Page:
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Perspectives |

Jacques Joseph Father of Modern Facial Plastic Surgery

Hans Behrbohm, MD; Walter Briedigkeit, MD; Oliver Kaschke, MD
Arch Facial Plast Surg. 2008;10(5):300-303. doi:10.1001/archfaci.10.5.300.
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Jacques Joseph (1865-1934) (Figure 1) was one of the most important figures in modern rhinoplasty and facial plastic surgery. He was a talented surgeon who had not only excellent surgical know-how, but also an artistic feeling for form at his disposal. He established the intranasal techniques of rhinoplasty, saw the dual task of rhinosurgery in the improvement of function and form, and saw aesthetic surgery as a medical task. Joseph was also a teacher and an inventor in the field of rhinoplasty and facial plastic surgery. With his famous textbook on nasal plastic surgery and other facial reconstructive procedures, he established his outstanding personality in the history of rhinoplasty.

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Figure 6.

Walter Briedigkeit, MD, found the destroyed gravesite and the remnants of the gravestone of Jacques Joseph's grave in 2003.

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Figure 7.

On October 17, 2004, the restored gravestone of Jacques Joseph, MD, was consecrated by a ceremony in the Jewish Cemetery in Berlin-Weissensee. On the front is the new inscription on polished Swedish granite.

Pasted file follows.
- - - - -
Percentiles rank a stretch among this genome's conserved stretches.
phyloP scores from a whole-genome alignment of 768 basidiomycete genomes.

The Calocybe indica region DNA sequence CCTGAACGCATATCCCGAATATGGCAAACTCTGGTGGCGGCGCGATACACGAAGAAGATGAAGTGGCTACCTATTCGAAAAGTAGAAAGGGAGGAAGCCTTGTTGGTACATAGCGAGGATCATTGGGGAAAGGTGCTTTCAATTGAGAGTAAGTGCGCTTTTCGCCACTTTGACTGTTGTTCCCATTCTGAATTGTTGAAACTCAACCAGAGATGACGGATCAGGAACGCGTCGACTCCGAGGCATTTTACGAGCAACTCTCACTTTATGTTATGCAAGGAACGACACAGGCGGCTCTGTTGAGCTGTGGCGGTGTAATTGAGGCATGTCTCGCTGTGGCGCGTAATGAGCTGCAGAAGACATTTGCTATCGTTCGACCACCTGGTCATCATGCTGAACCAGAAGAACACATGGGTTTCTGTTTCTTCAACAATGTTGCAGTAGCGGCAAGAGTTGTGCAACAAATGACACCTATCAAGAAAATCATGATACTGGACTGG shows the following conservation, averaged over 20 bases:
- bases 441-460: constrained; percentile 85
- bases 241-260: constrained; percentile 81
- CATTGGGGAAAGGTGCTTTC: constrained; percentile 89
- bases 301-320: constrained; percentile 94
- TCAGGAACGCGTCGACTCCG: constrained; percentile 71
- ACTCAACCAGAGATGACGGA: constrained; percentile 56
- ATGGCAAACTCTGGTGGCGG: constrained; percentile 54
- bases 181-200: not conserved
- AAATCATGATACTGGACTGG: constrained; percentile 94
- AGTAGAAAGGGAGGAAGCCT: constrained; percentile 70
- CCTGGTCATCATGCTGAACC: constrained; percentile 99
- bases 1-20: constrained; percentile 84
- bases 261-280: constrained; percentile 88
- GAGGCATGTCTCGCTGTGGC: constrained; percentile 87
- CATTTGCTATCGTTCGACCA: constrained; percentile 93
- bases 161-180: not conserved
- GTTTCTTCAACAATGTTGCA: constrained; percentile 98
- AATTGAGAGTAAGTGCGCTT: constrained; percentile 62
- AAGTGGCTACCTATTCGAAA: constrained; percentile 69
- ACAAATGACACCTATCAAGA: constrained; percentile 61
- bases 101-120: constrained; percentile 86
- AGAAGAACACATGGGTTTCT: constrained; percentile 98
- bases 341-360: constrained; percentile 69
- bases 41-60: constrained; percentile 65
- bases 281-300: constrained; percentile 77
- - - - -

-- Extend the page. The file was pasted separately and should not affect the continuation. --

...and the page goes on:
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Figure 5.

A collection of instruments invented by Jacques Joseph, MD, which includes different double-beveled knives, pliers, elevators, and saws. The instruments were originally signed with “Prof. Joseph” (collection of the Institute for Medical Education and Development; http://www.imwe-berlin.de).

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Figure 4

. Photograph taken during a rhinoplastic preparation course in the Anatomical Institute of the Charité hospital in 1922. From right to left, sitting: Jacques Joseph, MD, Friedrich Kopsch, MD, and an unknown Spanish surgeon; standing: Jacques Maliniac, MD, Gustave Aufricht, MD, and Zoltán Nagel, MD.

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Figure 3.

Detail of the textbook by Jacques Joseph, MD,4 with colored illustrations of surgical steps and black and white preoperative and postoperative photographs representing an amazingly high standard considering the time the book was published.

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Figure 2.

Photographs and illustrations from the case of Musafer Ipar, a man with severe wound defect in the face from an injury received in World War I. This case is a well documented example of the great surgical experience of Jacques Joseph, MD, and his achieved results.

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Figure 1.

Jacques Joseph, MD (1865-1934).

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